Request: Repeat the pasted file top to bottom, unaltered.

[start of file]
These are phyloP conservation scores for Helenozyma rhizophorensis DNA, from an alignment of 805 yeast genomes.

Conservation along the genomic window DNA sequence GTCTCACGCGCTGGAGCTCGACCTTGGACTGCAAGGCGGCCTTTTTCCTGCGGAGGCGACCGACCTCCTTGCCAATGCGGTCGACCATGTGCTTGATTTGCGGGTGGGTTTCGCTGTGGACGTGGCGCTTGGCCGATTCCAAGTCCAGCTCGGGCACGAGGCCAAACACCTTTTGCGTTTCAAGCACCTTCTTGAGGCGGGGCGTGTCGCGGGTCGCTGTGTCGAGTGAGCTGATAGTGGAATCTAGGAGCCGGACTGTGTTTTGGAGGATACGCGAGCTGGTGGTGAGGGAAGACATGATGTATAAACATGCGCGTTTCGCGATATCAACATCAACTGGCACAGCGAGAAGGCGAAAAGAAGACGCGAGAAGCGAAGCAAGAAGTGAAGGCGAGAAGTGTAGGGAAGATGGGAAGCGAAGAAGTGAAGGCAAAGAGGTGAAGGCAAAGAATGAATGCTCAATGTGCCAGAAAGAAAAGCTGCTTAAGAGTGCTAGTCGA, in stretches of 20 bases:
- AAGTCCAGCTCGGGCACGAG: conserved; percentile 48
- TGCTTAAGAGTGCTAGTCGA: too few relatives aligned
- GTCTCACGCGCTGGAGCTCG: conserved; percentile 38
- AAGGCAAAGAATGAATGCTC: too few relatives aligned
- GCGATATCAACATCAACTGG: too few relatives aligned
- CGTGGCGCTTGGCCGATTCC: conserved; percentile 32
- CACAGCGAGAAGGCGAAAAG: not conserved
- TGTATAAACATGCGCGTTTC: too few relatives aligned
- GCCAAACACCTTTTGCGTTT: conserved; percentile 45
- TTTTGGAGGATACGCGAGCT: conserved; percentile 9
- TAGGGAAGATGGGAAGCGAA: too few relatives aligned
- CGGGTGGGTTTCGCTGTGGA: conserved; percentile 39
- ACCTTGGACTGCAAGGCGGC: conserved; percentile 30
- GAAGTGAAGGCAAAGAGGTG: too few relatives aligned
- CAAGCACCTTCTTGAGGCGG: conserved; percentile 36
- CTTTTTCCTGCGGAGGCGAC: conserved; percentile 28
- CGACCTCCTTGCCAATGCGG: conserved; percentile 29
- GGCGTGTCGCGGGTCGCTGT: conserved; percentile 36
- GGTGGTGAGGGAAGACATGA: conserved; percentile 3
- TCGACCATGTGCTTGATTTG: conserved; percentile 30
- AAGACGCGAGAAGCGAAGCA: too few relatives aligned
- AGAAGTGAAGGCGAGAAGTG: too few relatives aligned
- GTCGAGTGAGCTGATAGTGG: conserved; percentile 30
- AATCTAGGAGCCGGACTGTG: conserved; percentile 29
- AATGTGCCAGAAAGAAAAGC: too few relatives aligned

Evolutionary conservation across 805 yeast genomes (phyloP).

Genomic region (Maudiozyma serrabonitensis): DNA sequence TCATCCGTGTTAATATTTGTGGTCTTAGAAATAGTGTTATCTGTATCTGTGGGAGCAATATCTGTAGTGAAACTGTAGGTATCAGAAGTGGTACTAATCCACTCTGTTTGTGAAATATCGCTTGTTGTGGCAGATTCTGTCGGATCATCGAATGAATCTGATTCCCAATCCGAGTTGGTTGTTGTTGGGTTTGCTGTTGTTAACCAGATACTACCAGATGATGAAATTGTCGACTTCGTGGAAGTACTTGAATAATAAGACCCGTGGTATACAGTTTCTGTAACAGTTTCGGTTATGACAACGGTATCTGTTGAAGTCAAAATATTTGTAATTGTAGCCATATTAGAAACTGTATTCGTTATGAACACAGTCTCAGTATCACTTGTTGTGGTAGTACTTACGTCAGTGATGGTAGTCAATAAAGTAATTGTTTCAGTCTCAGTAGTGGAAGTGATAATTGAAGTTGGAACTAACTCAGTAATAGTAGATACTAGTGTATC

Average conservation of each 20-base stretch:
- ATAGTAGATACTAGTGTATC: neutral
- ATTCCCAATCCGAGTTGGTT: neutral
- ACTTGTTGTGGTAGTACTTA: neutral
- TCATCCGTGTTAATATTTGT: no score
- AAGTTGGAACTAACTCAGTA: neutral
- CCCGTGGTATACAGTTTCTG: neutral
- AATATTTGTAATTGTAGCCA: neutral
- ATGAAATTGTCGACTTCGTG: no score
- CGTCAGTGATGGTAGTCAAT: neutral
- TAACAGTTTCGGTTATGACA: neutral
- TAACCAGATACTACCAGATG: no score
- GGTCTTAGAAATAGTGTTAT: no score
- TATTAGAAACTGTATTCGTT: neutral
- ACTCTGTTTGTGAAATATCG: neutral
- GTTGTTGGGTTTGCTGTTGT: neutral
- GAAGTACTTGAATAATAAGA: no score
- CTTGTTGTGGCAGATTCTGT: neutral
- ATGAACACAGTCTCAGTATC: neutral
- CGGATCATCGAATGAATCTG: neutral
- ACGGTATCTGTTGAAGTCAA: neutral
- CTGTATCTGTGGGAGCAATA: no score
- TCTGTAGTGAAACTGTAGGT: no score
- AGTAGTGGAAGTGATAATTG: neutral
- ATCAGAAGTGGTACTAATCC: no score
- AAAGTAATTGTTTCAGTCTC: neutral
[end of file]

These are phyloP conservation scores for Helenozyma rhizophorensis DNA, from an alignment of 805 yeast genomes.

Conservation along the genomic window DNA sequence GTCTCACGCGCTGGAGCTCGACCTTGGACTGCAAGGCGGCCTTTTTCCTGCGGAGGCGACCGACCTCCTTGCCAATGCGGTCGACCATGTGCTTGATTTGCGGGTGGGTTTCGCTGTGGACGTGGCGCTTGGCCGATTCCAAGTCCAGCTCGGGCACGAGGCCAAACACCTTTTGCGTTTCAAGCACCTTCTTGAGGCGGGGCGTGTCGCGGGTCGCTGTGTCGAGTGAGCTGATAGTGGAATCTAGGAGCCGGACTGTGTTTTGGAGGATACGCGAGCTGGTGGTGAGGGAAGACATGATGTATAAACATGCGCGTTTCGCGATATCAACATCAACTGGCACAGCGAGAAGGCGAAAAGAAGACGCGAGAAGCGAAGCAAGAAGTGAAGGCGAGAAGTGTAGGGAAGATGGGAAGCGAAGAAGTGAAGGCAAAGAGGTGAAGGCAAAGAATGAATGCTCAATGTGCCAGAAAGAAAAGCTGCTTAAGAGTGCTAGTCGA, in stretches of 20 bases:
- AAGTCCAGCTCGGGCACGAG: conserved; percentile 48
- TGCTTAAGAGTGCTAGTCGA: too few relatives aligned
- GTCTCACGCGCTGGAGCTCG: conserved; percentile 38
- AAGGCAAAGAATGAATGCTC: too few relatives aligned
- GCGATATCAACATCAACTGG: too few relatives aligned
- CGTGGCGCTTGGCCGATTCC: conserved; percentile 32
- CACAGCGAGAAGGCGAAAAG: not conserved
- TGTATAAACATGCGCGTTTC: too few relatives aligned
- GCCAAACACCTTTTGCGTTT: conserved; percentile 45
- TTTTGGAGGATACGCGAGCT: conserved; percentile 9
- TAGGGAAGATGGGAAGCGAA: too few relatives aligned
- CGGGTGGGTTTCGCTGTGGA: conserved; percentile 39
- ACCTTGGACTGCAAGGCGGC: conserved; percentile 30
- GAAGTGAAGGCAAAGAGGTG: too few relatives aligned
- CAAGCACCTTCTTGAGGCGG: conserved; percentile 36
- CTTTTTCCTGCGGAGGCGAC: conserved; percentile 28
- CGACCTCCTTGCCAATGCGG: conserved; percentile 29
- GGCGTGTCGCGGGTCGCTGT: conserved; percentile 36
- GGTGGTGAGGGAAGACATGA: conserved; percentile 3
- TCGACCATGTGCTTGATTTG: conserved; percentile 30
- AAGACGCGAGAAGCGAAGCA: too few relatives aligned
- AGAAGTGAAGGCGAGAAGTG: too few relatives aligned
- GTCGAGTGAGCTGATAGTGG: conserved; percentile 30
- AATCTAGGAGCCGGACTGTG: conserved; percentile 29
- AATGTGCCAGAAAGAAAAGC: too few relatives aligned

Evolutionary conservation across 805 yeast genomes (phyloP).

Genomic region (Maudiozyma serrabonitensis): DNA sequence TCATCCGTGTTAATATTTGTGGTCTTAGAAATAGTGTTATCTGTATCTGTGGGAGCAATATCTGTAGTGAAACTGTAGGTATCAGAAGTGGTACTAATCCACTCTGTTTGTGAAATATCGCTTGTTGTGGCAGATTCTGTCGGATCATCGAATGAATCTGATTCCCAATCCGAGTTGGTTGTTGTTGGGTTTGCTGTTGTTAACCAGATACTACCAGATGATGAAATTGTCGACTTCGTGGAAGTACTTGAATAATAAGACCCGTGGTATACAGTTTCTGTAACAGTTTCGGTTATGACAACGGTATCTGTTGAAGTCAAAATATTTGTAATTGTAGCCATATTAGAAACTGTATTCGTTATGAACACAGTCTCAGTATCACTTGTTGTGGTAGTACTTACGTCAGTGATGGTAGTCAATAAAGTAATTGTTTCAGTCTCAGTAGTGGAAGTGATAATTGAAGTTGGAACTAACTCAGTAATAGTAGATACTAGTGTATC

Average conservation of each 20-base stretch:
- ATAGTAGATACTAGTGTATC: neutral
- ATTCCCAATCCGAGTTGGTT: neutral
- ACTTGTTGTGGTAGTACTTA: neutral
- TCATCCGTGTTAATATTTGT: no score
- AAGTTGGAACTAACTCAGTA: neutral
- CCCGTGGTATACAGTTTCTG: neutral
- AATATTTGTAATTGTAGCCA: neutral
- ATGAAATTGTCGACTTCGTG: no score
- CGTCAGTGATGGTAGTCAAT: neutral
- TAACAGTTTCGGTTATGACA: neutral
- TAACCAGATACTACCAGATG: no score
- GGTCTTAGAAATAGTGTTAT: no score
- TATTAGAAACTGTATTCGTT: neutral
- ACTCTGTTTGTGAAATATCG: neutral
- GTTGTTGGGTTTGCTGTTGT: neutral
- GAAGTACTTGAATAATAAGA: no score
- CTTGTTGTGGCAGATTCTGT: neutral
- ATGAACACAGTCTCAGTATC: neutral
- CGGATCATCGAATGAATCTG: neutral
- ACGGTATCTGTTGAAGTCAA: neutral
- CTGTATCTGTGGGAGCAATA: no score
- TCTGTAGTGAAACTGTAGGT: no score
- AGTAGTGGAAGTGATAATTG: neutral
- ATCAGAAGTGGTACTAATCC: no score
- AAAGTAATTGTTTCAGTCTC: neutral